What I am looking for is a service that: 

  • Lets students call in and leave a voice mail message on a server somewhere, which…
  • …I then listen to via the internet, and then…
  • …publish a response to the question via email or a return call. And, 
  • It needs to be cheap or free for me, and
  • Students should not need to sign up or register for anything — just dial a number on their phones and leave a message. 
I thought that Jott might do this, but I think only if every student signs up for a Jott account. I’m not opposed to that, but students might be, and it adds an additional layer of complexity. 
Anybody know of something out there that does all this? Surely the vast Web 2.0 application world has something that matches all these criteria, you’d think.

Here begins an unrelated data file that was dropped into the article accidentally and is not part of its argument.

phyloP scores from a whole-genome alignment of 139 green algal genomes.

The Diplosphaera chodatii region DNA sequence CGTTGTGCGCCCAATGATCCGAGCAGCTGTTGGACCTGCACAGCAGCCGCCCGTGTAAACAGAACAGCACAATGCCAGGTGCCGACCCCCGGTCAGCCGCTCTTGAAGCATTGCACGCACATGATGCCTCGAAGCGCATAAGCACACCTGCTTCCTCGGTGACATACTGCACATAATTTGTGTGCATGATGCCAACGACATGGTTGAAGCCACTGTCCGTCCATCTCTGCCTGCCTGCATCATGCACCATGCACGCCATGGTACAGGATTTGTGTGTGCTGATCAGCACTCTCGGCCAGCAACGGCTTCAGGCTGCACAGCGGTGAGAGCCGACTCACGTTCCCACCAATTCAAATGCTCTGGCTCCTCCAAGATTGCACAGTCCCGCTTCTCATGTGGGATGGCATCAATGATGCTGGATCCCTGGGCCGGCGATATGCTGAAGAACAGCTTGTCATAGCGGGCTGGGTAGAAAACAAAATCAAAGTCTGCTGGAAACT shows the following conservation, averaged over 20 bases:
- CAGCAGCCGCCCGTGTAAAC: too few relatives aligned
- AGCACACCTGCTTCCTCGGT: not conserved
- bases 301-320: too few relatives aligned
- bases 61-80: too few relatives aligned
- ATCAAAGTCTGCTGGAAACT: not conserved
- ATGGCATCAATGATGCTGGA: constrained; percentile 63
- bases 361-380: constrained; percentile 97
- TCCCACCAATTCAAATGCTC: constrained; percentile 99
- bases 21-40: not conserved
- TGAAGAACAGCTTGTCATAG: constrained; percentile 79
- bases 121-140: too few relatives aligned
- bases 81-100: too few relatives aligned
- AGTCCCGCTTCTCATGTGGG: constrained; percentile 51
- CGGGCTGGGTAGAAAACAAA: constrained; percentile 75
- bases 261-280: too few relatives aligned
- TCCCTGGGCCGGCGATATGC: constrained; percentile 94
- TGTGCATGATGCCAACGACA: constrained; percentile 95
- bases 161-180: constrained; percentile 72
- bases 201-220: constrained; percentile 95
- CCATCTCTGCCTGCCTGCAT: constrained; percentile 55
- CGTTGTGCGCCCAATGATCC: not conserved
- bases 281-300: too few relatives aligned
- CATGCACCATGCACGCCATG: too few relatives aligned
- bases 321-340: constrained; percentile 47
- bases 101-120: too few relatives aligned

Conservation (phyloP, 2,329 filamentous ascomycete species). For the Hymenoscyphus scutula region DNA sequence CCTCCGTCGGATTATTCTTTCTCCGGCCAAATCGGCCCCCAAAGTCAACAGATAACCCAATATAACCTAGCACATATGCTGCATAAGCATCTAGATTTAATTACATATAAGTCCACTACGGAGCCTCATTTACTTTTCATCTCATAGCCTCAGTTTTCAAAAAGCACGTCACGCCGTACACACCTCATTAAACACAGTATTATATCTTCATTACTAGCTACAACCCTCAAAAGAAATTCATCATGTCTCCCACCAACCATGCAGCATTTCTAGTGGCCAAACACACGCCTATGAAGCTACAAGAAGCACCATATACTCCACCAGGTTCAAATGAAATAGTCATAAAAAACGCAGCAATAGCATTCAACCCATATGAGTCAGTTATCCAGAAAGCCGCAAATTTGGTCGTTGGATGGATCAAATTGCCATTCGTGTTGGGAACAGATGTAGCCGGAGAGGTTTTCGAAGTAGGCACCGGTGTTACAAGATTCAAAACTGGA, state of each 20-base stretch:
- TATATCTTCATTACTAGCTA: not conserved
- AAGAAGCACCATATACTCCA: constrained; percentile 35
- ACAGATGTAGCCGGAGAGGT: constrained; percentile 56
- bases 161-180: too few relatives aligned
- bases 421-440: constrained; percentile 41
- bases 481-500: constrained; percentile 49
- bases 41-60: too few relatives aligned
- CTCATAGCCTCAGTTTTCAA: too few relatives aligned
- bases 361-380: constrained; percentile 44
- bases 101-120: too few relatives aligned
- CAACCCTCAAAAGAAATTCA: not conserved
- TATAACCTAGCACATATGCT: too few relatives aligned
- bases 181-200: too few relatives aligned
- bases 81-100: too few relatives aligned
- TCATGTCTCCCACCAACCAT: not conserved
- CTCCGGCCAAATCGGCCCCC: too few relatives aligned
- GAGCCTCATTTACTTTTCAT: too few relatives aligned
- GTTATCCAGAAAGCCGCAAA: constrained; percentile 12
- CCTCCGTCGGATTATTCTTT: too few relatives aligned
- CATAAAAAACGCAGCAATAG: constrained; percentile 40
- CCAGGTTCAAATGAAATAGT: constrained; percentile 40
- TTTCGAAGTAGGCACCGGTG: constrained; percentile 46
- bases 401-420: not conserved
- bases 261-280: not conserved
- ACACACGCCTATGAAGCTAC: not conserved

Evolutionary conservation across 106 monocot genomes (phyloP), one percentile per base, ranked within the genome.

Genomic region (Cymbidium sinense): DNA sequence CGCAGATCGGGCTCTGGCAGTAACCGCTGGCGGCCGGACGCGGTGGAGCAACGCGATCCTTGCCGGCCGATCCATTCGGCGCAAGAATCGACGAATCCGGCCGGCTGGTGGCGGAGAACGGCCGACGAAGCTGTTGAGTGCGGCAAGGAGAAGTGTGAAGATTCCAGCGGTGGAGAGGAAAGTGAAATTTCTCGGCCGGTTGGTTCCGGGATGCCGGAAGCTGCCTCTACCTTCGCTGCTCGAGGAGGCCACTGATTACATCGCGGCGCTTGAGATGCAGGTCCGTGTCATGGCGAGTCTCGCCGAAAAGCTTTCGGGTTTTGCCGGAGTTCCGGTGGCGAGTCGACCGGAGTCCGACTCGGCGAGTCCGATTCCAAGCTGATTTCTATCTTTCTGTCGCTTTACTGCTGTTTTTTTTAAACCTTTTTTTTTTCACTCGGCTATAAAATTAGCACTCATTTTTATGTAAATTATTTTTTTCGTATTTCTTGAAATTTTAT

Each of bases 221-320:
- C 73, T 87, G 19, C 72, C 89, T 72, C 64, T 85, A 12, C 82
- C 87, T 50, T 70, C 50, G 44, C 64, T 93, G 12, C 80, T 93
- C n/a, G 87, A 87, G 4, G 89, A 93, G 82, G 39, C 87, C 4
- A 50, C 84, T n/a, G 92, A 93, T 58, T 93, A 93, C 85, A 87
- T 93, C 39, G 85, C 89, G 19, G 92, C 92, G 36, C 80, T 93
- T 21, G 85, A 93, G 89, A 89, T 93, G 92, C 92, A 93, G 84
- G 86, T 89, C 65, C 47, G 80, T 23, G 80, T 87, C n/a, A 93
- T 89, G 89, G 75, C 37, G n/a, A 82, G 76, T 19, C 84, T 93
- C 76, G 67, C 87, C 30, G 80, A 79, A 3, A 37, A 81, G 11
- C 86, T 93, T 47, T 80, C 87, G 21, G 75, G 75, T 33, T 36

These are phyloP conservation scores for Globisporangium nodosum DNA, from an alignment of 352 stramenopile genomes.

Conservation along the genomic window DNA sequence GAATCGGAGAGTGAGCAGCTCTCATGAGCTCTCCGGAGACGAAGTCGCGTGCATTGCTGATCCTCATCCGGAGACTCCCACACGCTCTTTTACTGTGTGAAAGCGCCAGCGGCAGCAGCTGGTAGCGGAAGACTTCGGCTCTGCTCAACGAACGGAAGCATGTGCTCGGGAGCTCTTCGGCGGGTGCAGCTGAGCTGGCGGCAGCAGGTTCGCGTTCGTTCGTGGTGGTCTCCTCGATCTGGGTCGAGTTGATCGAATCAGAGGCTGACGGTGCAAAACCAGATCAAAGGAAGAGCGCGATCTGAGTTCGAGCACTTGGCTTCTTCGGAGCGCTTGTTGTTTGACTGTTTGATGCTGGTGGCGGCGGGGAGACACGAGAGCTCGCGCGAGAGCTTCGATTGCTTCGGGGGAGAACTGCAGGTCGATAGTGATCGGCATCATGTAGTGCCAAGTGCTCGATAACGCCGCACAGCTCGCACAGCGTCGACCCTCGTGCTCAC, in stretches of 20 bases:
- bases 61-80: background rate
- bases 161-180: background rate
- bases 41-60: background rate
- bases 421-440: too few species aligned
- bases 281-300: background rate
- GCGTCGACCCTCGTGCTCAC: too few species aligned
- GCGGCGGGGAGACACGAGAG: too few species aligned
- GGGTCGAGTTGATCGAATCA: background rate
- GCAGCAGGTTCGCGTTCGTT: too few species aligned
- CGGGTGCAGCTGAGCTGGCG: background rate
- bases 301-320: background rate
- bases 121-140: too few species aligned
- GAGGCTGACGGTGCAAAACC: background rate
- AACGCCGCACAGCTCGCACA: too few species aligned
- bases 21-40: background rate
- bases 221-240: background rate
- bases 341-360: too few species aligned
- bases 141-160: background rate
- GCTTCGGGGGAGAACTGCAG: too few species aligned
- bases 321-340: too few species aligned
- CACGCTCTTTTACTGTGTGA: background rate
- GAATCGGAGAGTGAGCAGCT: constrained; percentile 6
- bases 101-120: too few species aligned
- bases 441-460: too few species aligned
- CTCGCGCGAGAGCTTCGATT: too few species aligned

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Software! Software! Get your fresh software!

Lots of activity on the software front lately.

OmniFocus, the GTD app which I wrote about here, was released in version 1.0 today. I’ve been very satisfied with OmniFocus since settling on it for my GTD needs, especially since I managed to combine discounts to get it for under $20. I don’t know how many of those discounts are still available, but definitely the educational pricing is still there (though you have to look around for it at the Omni web site).

Bento, called the “missing database from iWork”, was released out of beta today as well. I’ve been demoing Bento for the last few days as a tracking system for students, and it’s very nice and visual. But I found the $49 price tag to be a little pricey, especially when the entire iWork ’08 suite is $79.